Boyz II Men
From Motownphilly To Vegas
If the truth be told, Wanya Morris (age 41), Nathan Morris (No relation to Wanya, age 43) and Shawn Stockman (age 41), who make up the popular R&B trio “Boyz II Men,” went from being boys to becoming men a long time ago. Their group name is now a brand, and no longer what they were developing into over 20 years ago. After a career that has garnered four Grammys, over 60 million albums sold and two Billboard Hot 100 #1 singles with, “End Of The Road” (13 weeks) and “I’ll Make Love To You” (14 weeks), Boyz II Men find themselves headlining at The Mirage Hotel & Casino in Las Vegas, appearing at the Terry Fator Theater.
I caught the show on a recent trip to sin city, and there’s good news and bad news. Here’s the good news first. The “Boyz” still have great chops. Nathan, Wanya and Shawn’s voices are as crisp and mellifluous as they ever were, and sing their 20 year old songs seemingly without much effort.
Backed by a four-piece rhythm section, three horns and one male background singer, the group sang their way through their history and others’. With only one legitimate up-tempo hit, “Motownphilly” (which they saved for the last song), the trio had to supplement their ballad-filled catalogue with other fast songs, like the Jackson’s “Heartbreak Hotel” and a medley of Motown hits from Smokey Robinson and The Miracles, The Temptations and The Four Tops, which was cleverly disguised as a tribute to their original record label Motown Records. They reminded their audience that acapella singing was one of their fortes, when they invited background singer Marc Nelson down from hiding in the shadows to do a street-corner harmony section which featured such gems as “Hard To Say Goodbye,” “In The Still Of The Night” and The Beatles, “Yesterday.”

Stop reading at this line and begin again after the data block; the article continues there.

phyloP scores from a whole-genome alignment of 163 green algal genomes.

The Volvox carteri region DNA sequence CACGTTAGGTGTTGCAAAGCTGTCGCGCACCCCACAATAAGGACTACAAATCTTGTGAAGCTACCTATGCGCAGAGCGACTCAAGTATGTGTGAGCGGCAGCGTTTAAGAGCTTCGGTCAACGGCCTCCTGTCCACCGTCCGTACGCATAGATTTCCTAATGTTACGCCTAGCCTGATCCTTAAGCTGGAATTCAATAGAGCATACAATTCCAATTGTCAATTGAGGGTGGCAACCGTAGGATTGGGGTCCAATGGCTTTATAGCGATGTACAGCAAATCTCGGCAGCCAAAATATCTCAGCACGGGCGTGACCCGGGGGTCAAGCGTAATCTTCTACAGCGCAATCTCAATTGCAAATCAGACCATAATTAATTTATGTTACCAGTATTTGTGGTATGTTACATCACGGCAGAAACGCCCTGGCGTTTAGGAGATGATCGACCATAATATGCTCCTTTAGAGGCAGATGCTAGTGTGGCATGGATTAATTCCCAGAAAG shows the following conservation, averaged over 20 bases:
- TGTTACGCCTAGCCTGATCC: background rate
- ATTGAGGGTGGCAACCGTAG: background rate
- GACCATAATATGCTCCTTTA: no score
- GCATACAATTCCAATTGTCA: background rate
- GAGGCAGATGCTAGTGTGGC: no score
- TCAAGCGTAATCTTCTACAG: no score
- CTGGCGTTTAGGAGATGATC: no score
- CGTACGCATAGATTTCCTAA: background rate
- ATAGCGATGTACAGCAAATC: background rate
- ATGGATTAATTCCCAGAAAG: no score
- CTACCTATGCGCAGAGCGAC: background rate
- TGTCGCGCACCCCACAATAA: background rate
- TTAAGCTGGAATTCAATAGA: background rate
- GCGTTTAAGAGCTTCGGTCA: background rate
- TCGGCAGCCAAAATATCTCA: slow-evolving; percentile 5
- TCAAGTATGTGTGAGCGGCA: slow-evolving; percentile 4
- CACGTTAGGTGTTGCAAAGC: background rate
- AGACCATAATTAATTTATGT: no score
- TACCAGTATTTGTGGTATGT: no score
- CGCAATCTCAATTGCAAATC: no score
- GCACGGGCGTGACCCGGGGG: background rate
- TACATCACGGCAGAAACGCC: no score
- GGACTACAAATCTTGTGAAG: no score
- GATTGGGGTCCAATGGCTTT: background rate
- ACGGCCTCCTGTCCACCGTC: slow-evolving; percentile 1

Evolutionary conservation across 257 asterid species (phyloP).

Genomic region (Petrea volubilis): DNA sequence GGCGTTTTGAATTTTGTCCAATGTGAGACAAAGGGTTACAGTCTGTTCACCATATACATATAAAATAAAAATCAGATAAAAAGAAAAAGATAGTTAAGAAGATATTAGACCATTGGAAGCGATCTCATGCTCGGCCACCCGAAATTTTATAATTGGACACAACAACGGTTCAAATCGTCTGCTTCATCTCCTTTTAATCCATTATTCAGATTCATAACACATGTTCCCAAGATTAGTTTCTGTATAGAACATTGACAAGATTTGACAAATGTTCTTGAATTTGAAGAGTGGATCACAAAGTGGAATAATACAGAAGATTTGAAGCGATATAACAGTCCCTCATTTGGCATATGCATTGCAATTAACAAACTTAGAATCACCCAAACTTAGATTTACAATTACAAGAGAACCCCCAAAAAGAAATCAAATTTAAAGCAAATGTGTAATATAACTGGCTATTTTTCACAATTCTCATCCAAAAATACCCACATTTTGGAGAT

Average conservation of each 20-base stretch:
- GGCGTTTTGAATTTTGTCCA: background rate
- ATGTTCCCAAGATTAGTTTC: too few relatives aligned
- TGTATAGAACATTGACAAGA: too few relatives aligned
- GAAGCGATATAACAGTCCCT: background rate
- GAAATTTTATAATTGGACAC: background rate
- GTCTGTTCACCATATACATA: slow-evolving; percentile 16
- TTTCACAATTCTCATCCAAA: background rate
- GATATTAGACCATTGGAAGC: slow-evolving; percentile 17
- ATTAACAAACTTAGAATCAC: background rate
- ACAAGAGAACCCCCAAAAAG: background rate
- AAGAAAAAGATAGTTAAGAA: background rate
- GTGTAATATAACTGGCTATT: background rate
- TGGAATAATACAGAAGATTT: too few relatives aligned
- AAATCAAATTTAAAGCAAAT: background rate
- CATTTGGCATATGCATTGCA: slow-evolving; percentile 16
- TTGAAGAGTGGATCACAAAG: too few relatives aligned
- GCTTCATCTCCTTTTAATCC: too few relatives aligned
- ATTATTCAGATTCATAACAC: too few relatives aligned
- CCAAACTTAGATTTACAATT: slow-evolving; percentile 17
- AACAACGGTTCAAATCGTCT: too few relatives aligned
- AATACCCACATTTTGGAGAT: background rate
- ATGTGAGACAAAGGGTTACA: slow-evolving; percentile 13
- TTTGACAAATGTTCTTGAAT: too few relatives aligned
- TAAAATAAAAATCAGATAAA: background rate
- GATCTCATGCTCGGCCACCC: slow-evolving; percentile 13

Getting the most out of their two biggest hits, the singers went into the aisles to give out hugs to the many women fans (and one guy) that lined up during “End Of The Road” and passed out roses for “I’ll Make Love To You.” Now for the bad news: I was slightly perplexed as to why there was no acknowledgement of former original member Michael McCray (who retired from the group because of an ongoing battle with scoliosis) during the 90 minutes that the group was on stage. There were monologues from each of the three singers at various times during the set, but the only mention of another member was when Nathan referred to their “fourth guy.”
My other complaint is that most groups today seem to be fans of supplementing what you hear live, combined with digital enhancement, such as additional bass and/or keyboard parts and reinforced background harmonies. The “Boyz’s” show was guilty of this practice. There were bass parts being heard during “Motownphilly” that the bass player or keyboard player could not be seen playing. In addition, the harmonies were so lush and perfect that no group, who does any amount of choreography, could accomplish such a feat.
There were no bad notes amid a perfect blend which, to the trained ear, is a dead giveaway for what I consider “cheating.” In my opinion, the live experience should be entirely “live,” unless you’re willing to announce to your fans that what they’re hearing through these state-of-the-art sound systems is being produced by something more than the group of singers and musicians that are performing on stage in front of them. At least that way, you give the ticket-buying public an option whether to lay down their hard-earned money, leave home and visit a nearby venue to watch their favorite acts or stay at home and listen to the mistake-free CD on their own stereo system. For my money, I’ll take a few bad notes.